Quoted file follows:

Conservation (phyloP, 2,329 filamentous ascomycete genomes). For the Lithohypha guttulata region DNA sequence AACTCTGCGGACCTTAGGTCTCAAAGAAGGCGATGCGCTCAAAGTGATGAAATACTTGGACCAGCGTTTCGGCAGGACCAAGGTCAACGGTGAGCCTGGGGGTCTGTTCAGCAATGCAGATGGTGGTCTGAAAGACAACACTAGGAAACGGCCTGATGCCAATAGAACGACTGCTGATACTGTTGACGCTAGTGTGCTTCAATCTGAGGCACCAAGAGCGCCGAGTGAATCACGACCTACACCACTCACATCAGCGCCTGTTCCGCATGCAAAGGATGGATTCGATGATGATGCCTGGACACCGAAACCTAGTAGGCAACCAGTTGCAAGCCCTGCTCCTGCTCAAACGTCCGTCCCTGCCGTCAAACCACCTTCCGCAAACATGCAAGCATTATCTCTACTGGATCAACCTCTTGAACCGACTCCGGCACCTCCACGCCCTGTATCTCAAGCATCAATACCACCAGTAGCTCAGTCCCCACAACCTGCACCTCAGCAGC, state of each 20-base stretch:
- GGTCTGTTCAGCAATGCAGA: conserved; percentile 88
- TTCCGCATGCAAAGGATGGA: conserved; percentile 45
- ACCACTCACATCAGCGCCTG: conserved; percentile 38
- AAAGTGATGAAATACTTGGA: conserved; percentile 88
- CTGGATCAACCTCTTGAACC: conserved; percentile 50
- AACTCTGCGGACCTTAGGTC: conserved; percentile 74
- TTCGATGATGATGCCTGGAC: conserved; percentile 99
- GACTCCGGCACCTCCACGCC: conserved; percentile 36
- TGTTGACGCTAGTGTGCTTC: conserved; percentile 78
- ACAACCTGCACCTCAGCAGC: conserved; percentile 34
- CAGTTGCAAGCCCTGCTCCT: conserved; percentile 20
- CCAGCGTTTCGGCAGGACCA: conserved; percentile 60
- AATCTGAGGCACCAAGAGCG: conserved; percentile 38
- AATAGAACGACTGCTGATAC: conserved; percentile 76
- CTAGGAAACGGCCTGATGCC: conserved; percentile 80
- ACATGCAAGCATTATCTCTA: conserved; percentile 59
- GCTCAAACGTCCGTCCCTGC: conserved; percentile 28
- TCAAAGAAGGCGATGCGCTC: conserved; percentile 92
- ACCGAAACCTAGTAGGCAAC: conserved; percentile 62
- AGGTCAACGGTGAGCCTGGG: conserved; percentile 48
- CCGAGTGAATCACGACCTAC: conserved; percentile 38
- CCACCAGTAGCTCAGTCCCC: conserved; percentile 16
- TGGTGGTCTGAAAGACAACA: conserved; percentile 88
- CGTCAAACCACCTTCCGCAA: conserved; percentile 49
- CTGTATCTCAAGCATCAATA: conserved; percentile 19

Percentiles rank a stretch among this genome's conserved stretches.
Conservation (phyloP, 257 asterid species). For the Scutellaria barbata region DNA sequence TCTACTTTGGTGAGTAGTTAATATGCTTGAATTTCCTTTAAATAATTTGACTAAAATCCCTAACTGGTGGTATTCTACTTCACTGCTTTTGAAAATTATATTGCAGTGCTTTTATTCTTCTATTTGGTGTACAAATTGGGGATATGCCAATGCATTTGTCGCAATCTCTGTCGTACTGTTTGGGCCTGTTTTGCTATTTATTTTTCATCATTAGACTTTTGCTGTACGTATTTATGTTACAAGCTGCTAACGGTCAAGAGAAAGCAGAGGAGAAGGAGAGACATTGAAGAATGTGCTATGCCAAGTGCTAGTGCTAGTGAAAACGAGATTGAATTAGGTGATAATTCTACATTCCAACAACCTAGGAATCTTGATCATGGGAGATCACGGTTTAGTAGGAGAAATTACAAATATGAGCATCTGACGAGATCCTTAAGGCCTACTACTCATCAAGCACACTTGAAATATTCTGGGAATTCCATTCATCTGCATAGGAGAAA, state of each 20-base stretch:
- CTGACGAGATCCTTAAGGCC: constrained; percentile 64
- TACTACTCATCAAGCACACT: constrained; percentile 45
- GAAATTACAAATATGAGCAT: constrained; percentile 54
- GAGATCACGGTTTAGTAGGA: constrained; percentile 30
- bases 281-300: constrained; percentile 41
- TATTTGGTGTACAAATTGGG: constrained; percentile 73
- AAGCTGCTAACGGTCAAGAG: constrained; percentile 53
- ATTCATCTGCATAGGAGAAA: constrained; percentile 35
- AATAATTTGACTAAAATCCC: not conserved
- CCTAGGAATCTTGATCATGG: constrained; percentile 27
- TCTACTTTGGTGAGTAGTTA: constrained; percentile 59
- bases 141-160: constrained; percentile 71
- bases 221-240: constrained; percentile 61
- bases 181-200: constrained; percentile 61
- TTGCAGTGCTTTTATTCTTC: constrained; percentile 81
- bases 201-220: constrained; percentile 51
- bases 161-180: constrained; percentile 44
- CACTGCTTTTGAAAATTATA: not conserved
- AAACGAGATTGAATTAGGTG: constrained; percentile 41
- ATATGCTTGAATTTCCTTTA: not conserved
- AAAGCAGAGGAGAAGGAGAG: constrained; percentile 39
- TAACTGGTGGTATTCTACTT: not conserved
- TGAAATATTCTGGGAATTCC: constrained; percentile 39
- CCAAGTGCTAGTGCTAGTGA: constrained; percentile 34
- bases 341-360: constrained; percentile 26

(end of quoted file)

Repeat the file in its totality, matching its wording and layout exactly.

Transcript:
Conservation (phyloP, 2,329 filamentous ascomycete genomes). For the Lithohypha guttulata region DNA sequence AACTCTGCGGACCTTAGGTCTCAAAGAAGGCGATGCGCTCAAAGTGATGAAATACTTGGACCAGCGTTTCGGCAGGACCAAGGTCAACGGTGAGCCTGGGGGTCTGTTCAGCAATGCAGATGGTGGTCTGAAAGACAACACTAGGAAACGGCCTGATGCCAATAGAACGACTGCTGATACTGTTGACGCTAGTGTGCTTCAATCTGAGGCACCAAGAGCGCCGAGTGAATCACGACCTACACCACTCACATCAGCGCCTGTTCCGCATGCAAAGGATGGATTCGATGATGATGCCTGGACACCGAAACCTAGTAGGCAACCAGTTGCAAGCCCTGCTCCTGCTCAAACGTCCGTCCCTGCCGTCAAACCACCTTCCGCAAACATGCAAGCATTATCTCTACTGGATCAACCTCTTGAACCGACTCCGGCACCTCCACGCCCTGTATCTCAAGCATCAATACCACCAGTAGCTCAGTCCCCACAACCTGCACCTCAGCAGC, state of each 20-base stretch:
- GGTCTGTTCAGCAATGCAGA: conserved; percentile 88
- TTCCGCATGCAAAGGATGGA: conserved; percentile 45
- ACCACTCACATCAGCGCCTG: conserved; percentile 38
- AAAGTGATGAAATACTTGGA: conserved; percentile 88
- CTGGATCAACCTCTTGAACC: conserved; percentile 50
- AACTCTGCGGACCTTAGGTC: conserved; percentile 74
- TTCGATGATGATGCCTGGAC: conserved; percentile 99
- GACTCCGGCACCTCCACGCC: conserved; percentile 36
- TGTTGACGCTAGTGTGCTTC: conserved; percentile 78
- ACAACCTGCACCTCAGCAGC: conserved; percentile 34
- CAGTTGCAAGCCCTGCTCCT: conserved; percentile 20
- CCAGCGTTTCGGCAGGACCA: conserved; percentile 60
- AATCTGAGGCACCAAGAGCG: conserved; percentile 38
- AATAGAACGACTGCTGATAC: conserved; percentile 76
- CTAGGAAACGGCCTGATGCC: conserved; percentile 80
- ACATGCAAGCATTATCTCTA: conserved; percentile 59
- GCTCAAACGTCCGTCCCTGC: conserved; percentile 28
- TCAAAGAAGGCGATGCGCTC: conserved; percentile 92
- ACCGAAACCTAGTAGGCAAC: conserved; percentile 62
- AGGTCAACGGTGAGCCTGGG: conserved; percentile 48
- CCGAGTGAATCACGACCTAC: conserved; percentile 38
- CCACCAGTAGCTCAGTCCCC: conserved; percentile 16
- TGGTGGTCTGAAAGACAACA: conserved; percentile 88
- CGTCAAACCACCTTCCGCAA: conserved; percentile 49
- CTGTATCTCAAGCATCAATA: conserved; percentile 19

Percentiles rank a stretch among this genome's conserved stretches.
Conservation (phyloP, 257 asterid species). For the Scutellaria barbata region DNA sequence TCTACTTTGGTGAGTAGTTAATATGCTTGAATTTCCTTTAAATAATTTGACTAAAATCCCTAACTGGTGGTATTCTACTTCACTGCTTTTGAAAATTATATTGCAGTGCTTTTATTCTTCTATTTGGTGTACAAATTGGGGATATGCCAATGCATTTGTCGCAATCTCTGTCGTACTGTTTGGGCCTGTTTTGCTATTTATTTTTCATCATTAGACTTTTGCTGTACGTATTTATGTTACAAGCTGCTAACGGTCAAGAGAAAGCAGAGGAGAAGGAGAGACATTGAAGAATGTGCTATGCCAAGTGCTAGTGCTAGTGAAAACGAGATTGAATTAGGTGATAATTCTACATTCCAACAACCTAGGAATCTTGATCATGGGAGATCACGGTTTAGTAGGAGAAATTACAAATATGAGCATCTGACGAGATCCTTAAGGCCTACTACTCATCAAGCACACTTGAAATATTCTGGGAATTCCATTCATCTGCATAGGAGAAA, state of each 20-base stretch:
- CTGACGAGATCCTTAAGGCC: constrained; percentile 64
- TACTACTCATCAAGCACACT: constrained; percentile 45
- GAAATTACAAATATGAGCAT: constrained; percentile 54
- GAGATCACGGTTTAGTAGGA: constrained; percentile 30
- bases 281-300: constrained; percentile 41
- TATTTGGTGTACAAATTGGG: constrained; percentile 73
- AAGCTGCTAACGGTCAAGAG: constrained; percentile 53
- ATTCATCTGCATAGGAGAAA: constrained; percentile 35
- AATAATTTGACTAAAATCCC: not conserved
- CCTAGGAATCTTGATCATGG: constrained; percentile 27
- TCTACTTTGGTGAGTAGTTA: constrained; percentile 59
- bases 141-160: constrained; percentile 71
- bases 221-240: constrained; percentile 61
- bases 181-200: constrained; percentile 61
- TTGCAGTGCTTTTATTCTTC: constrained; percentile 81
- bases 201-220: constrained; percentile 51
- bases 161-180: constrained; percentile 44
- CACTGCTTTTGAAAATTATA: not conserved
- AAACGAGATTGAATTAGGTG: constrained; percentile 41
- ATATGCTTGAATTTCCTTTA: not conserved
- AAAGCAGAGGAGAAGGAGAG: constrained; percentile 39
- TAACTGGTGGTATTCTACTT: not conserved
- TGAAATATTCTGGGAATTCC: constrained; percentile 39
- CCAAGTGCTAGTGCTAGTGA: constrained; percentile 34
- bases 341-360: constrained; percentile 26